Lady Lovelace and the Computer

Lady Lovelace and the Computer
Abigail Fillmore: Science, Medicine, Inventions and tech

Skill: High School/College
Time Required: One to three class periods


Standards Compliance
NCSS Strand 8
Science, Technology, and Society
NCTE Standard 7
Students conduct research by generating ideas, questions, and problems. They gather, evaluate, and synthesize data.
NCTE Standard 8
Students use a variety of technology and information resources to gather, synthesize, and communicate knowledge.
ISTE Standard 2
Social, ethical, and human issues
ISTE Standard 5
Technology research tools

Introduction:

In 1834, while Millard Fillmore served as a member of the U.S. House of Representatives, and Abigail and the two children lived in Washington, an English inventor named Charles Babbage designed what he called an analytical engine—in fact, the first effort to build a computer.  It is unknown whether the Fillmores knew of this invention; perhaps they did.  It is pretty clear, however, that even if they had known about it, they would not have thought it was of much importance.  No one really did, except Lady Lovelace.

Objectives:


Students who participate in this activity will learn about the history of the computer, will gain some understanding of the role of women in the 19th century, and will gain experience in analysis and synthesis of information and hypothesis-making.

Materials Required:

Access to the Internet If possible, an old encyclopedia—one published before 1980 Timeline of Personal Computers link

Procedures:


1.  If you can find an old encyclopedia (before 1980), have students look up the entry under “computer.”   Have a brief discussion of computers then and now.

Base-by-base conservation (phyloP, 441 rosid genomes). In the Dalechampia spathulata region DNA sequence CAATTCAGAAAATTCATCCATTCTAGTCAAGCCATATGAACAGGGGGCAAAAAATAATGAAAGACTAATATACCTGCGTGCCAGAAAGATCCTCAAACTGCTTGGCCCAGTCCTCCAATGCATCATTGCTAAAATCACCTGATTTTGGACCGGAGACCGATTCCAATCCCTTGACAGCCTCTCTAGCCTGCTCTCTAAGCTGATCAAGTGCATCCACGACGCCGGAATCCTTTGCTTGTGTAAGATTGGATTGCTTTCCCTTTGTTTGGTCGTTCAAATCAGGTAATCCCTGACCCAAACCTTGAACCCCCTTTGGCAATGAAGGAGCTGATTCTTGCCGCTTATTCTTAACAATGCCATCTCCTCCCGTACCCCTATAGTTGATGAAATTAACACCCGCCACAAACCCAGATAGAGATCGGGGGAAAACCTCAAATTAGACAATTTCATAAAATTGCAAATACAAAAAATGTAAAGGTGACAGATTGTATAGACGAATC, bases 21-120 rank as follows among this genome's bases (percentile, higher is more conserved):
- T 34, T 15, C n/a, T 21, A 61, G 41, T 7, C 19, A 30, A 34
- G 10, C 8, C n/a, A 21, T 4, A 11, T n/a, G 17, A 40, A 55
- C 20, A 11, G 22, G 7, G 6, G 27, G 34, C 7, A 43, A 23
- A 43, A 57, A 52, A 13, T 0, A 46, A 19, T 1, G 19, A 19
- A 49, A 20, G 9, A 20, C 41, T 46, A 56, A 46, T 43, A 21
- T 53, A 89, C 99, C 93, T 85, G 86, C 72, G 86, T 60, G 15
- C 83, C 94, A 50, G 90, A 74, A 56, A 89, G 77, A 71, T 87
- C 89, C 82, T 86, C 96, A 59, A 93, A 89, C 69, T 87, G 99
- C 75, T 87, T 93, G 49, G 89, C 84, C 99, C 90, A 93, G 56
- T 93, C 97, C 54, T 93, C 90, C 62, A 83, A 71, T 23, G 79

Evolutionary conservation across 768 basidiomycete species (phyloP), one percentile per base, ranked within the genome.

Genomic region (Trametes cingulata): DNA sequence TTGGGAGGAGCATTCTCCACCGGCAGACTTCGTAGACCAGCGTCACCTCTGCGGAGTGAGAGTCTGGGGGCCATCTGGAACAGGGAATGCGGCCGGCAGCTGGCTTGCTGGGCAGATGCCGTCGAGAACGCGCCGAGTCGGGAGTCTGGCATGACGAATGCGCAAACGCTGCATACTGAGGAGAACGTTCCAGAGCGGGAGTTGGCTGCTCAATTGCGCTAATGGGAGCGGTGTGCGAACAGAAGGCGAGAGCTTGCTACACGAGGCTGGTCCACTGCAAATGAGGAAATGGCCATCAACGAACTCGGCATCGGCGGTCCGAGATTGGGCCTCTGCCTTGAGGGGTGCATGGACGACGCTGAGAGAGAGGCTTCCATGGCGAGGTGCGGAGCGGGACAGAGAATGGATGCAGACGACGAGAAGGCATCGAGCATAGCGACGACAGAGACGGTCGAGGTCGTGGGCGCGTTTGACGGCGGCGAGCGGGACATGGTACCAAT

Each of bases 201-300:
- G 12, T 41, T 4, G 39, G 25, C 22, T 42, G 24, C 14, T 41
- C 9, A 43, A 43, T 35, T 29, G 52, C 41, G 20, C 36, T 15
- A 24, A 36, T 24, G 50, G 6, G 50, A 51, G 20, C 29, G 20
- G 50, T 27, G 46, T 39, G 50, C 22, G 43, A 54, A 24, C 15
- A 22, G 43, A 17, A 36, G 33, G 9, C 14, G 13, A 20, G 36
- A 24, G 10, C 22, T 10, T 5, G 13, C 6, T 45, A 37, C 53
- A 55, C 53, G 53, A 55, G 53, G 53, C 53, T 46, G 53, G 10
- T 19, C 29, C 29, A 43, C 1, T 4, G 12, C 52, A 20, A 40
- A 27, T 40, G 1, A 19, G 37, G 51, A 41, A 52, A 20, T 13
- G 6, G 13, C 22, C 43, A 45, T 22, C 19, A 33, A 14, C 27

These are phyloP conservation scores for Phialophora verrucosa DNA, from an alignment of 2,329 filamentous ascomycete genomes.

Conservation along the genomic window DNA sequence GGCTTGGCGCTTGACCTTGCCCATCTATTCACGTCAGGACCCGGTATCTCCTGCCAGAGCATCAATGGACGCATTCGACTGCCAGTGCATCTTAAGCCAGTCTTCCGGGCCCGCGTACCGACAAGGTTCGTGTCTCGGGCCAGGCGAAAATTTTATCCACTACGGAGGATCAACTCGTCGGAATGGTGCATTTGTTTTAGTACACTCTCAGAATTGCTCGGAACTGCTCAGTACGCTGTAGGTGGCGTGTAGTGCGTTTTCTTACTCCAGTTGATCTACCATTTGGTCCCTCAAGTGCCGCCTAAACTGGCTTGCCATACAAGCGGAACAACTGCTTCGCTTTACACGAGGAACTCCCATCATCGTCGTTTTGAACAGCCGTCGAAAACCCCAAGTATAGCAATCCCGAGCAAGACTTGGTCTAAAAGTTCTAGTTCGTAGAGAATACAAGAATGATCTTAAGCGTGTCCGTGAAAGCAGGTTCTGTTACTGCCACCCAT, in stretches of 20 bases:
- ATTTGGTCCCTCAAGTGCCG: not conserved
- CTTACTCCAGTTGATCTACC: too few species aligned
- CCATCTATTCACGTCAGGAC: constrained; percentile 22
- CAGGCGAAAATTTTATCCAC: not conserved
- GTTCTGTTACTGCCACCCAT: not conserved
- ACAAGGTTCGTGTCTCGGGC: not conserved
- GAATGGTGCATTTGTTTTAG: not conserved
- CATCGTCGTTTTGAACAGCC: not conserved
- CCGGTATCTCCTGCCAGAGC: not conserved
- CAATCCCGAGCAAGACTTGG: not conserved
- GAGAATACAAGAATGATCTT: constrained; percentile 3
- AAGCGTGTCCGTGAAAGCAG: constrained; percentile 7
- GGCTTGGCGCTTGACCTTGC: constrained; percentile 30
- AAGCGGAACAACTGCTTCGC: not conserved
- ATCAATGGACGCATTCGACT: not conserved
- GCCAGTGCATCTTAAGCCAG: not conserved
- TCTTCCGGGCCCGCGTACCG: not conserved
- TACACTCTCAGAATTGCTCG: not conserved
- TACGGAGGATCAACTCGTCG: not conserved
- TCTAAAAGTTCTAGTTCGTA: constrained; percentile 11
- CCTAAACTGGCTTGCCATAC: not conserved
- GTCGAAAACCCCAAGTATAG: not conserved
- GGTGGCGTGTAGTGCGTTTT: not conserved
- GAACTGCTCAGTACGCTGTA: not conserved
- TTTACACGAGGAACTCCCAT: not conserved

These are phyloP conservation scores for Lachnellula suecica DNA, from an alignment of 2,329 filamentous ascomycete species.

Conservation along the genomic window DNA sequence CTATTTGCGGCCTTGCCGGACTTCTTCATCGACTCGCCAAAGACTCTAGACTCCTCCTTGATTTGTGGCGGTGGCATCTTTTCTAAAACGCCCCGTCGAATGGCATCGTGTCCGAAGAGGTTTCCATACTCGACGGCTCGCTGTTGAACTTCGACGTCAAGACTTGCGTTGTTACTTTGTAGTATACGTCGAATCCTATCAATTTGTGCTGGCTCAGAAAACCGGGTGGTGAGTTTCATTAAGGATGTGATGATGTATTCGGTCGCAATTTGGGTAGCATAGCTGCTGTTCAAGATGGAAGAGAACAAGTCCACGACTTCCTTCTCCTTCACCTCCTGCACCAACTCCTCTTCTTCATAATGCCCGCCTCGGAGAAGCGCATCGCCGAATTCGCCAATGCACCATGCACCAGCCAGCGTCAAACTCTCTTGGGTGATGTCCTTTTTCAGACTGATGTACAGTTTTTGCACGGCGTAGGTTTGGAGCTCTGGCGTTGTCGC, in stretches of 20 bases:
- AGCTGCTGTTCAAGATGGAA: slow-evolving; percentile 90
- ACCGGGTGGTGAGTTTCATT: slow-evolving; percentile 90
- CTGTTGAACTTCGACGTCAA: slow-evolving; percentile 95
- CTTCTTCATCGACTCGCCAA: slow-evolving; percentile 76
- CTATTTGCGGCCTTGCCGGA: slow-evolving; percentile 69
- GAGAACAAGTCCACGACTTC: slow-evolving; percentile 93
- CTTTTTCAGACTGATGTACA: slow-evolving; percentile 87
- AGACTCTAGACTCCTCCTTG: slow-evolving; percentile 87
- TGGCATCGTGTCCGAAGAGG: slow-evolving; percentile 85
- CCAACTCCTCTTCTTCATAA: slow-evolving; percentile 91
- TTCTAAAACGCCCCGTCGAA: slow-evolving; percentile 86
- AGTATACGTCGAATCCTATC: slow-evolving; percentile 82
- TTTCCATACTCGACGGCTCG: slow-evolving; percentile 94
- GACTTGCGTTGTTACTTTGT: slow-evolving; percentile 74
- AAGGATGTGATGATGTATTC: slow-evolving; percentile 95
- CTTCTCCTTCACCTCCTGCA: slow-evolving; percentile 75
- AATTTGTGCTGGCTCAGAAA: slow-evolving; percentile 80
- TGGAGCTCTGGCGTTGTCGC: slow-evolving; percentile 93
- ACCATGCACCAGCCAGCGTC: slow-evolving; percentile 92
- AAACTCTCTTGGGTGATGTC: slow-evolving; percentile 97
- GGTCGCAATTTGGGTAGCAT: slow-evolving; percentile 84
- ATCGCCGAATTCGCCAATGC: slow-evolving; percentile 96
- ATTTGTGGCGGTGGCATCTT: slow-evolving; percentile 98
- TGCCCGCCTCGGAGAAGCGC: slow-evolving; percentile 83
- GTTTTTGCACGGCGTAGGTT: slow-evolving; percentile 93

2.  Ask students if they know who invented the computer.  If they
don’t know, have them use the web sites listed below to learn the story of Charles Babbage and Lady Lovelace.  Divide the work among several groups, one researching Babbage, one researching Ada Lovelace, one looking at Lord Byron, one looking at the history of computers.
 
3.  When this research is complete, have a class discussion about why Lady Lovelace doesn’t seem to get more credit for her work on the computer.  What exactly did she do?  Why isn’t her name often associated with the invention of the computer?  Is it important that a software program developed by the Department of Defense in 1979 was named “Ada”?

Extending the Lesson:


This lesson can be extended by having the class research other women scientists, mathematicians, and inventors.  A good place to begin is:
     Biographies of Women Mathematicians 

Sources & Resources:

Web sites:
    

      Biography of Lady Lovelace 

      Another Biography of Lady Lovelace

     The Ada Picture Gallery 
     
     About Charles Babbage 
     
     About Lord Byron 
     
     History of computers 
     
     History of microcomputers 
         

Credits:
This lesson was adapted from a Discovery School lesson, and further developed by Averil McClelland, Kent State University.